Mapping complex traits using Random Forests
BMC Genetics volume 4, Article number: S64 (2003)
Random Forest is a prediction technique based on growing trees on bootstrap samples of data, in conjunction with a random selection of explanatory variables to define the best split at each node. In the case of a quantitative outcome, the tree predictor takes on a numerical value. We applied Random Forest to the first replicate of the Genetic Analysis Workshop 13 simulated data set, with the sibling pairs as our units of analysis and identity by descent (IBD) at selected loci as our explanatory variables. With the knowledge of the true model, we performed two sets of analyses on three phenotypes: HDL, triglycerides, and glucose. The goal was to approach the mapping of complex traits from a multivariate perspective. The first set of analyses mimics a candidate gene approach with a high proportion of true genes among the predictors while the second set represents a genome scan analysis using microsatellite markers. Random Forest was able to identify a few of the major genes influencing the phenotypes, such as baseline HDL and triglycerides, but failed to identify the major genes regulating baseline glucose levels.
Trees are nonparametric prediction models. In the context of genetic linkage analysis, Zhang et al.  used single trees to identify markers where mean identity-by-descent (IBD) sharing in sib pairs is predictive of the affection status of the pair. Breiman  and others have reported that significant improvements in prediction accuracy are achieved by using a collection of trees, called a random forest. We applied Random Forest to the first replicate of the Genetic Analysis Workshop 13 simulated data set, with the sibling pairs as our units of analysis. We used the IBD scores (mean IBD or probability of sharing two alleles IBD) at various loci on the genome to predict the absolute difference between phenotypic values in each pair of siblings. In the candidate gene approach, IBD was estimated at the location of the candidates while in the genome scan approach, IBD was harvested at each microsatellite marker.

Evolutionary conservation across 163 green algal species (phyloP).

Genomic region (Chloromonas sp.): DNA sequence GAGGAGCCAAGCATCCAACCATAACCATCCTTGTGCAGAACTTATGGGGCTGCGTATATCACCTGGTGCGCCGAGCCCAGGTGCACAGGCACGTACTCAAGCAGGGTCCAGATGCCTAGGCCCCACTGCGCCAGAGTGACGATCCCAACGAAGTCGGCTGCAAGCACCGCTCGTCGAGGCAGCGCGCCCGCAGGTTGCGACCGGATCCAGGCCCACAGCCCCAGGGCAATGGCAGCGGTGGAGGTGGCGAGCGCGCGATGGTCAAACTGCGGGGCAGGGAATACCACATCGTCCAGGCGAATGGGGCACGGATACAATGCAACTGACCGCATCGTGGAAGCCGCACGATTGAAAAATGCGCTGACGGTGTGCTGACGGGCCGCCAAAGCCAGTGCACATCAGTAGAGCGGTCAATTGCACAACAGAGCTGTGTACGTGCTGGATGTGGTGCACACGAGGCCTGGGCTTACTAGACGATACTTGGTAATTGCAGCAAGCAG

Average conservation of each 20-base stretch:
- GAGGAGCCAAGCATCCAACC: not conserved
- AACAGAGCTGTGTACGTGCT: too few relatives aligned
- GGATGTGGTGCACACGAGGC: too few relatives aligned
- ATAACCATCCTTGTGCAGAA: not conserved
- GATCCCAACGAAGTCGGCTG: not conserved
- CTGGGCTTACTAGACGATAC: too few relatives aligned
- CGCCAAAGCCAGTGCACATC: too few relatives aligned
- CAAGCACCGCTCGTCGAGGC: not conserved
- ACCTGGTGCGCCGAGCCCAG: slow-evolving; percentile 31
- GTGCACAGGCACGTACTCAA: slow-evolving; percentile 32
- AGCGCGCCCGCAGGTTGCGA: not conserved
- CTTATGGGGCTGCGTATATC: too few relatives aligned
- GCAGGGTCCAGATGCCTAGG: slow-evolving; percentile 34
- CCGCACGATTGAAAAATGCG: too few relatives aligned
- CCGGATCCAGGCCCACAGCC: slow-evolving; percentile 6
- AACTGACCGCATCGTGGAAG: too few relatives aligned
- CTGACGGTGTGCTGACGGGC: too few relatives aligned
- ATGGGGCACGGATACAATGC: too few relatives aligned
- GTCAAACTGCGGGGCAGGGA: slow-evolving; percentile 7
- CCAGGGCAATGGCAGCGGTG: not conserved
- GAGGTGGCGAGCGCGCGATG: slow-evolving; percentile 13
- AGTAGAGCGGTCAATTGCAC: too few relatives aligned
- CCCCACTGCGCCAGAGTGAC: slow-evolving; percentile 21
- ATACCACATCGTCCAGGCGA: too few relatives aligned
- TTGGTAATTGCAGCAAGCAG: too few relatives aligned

We used MEGA2  to create all nuclear families from the data set and then computed multipoint IBD probabilities on the whole genome for each family with GENEHUNTER . We created two variables out of the IBD sharing probabilities: mean IBD and probability of sharing two alleles (Z2). We performed separate analyses using the mean IBD only and Z2 only, and a joint analysis using both mean IBD and Z2 as explanatory variables.
We focused our efforts on baseline levels of the following selection of traits: fasting glucose levels, fasting triglyceride level, and HDL level. Baseline values for each individual were estimated using the first visit measurement for glucose and triglyceride levels, because those traits increase with age. HDL level is stable over time and we used the mean HDL level over all visits to get a more precise estimate. These variables were stratified by ever having smoked and gender and then adjusted for covariates using the SAS  software program PROC REG. The covariates used to adjust the final variables were body mass index (BMI) (mean over all visits), baseline grams of alcohol per day, smoking amount (baseline number of cigarettes per day), and baseline age. In adjusting for smoking, both linear and quadratic terms were included. Plots of the adjusted trait values against the covariates showed no remaining trend. We then computed the absolute difference between the values of these adjusted variables for each sibling pair. A fourth phenotype was considered: the first principal component, as calculated by PROC PRINCOMP in SAS, of the absolute sib-pair differences of the adjusted glucose, adjusted triglycerides, and adjusted HDL levels. The first principal component explains 38% of the variance of the three phenotype differences.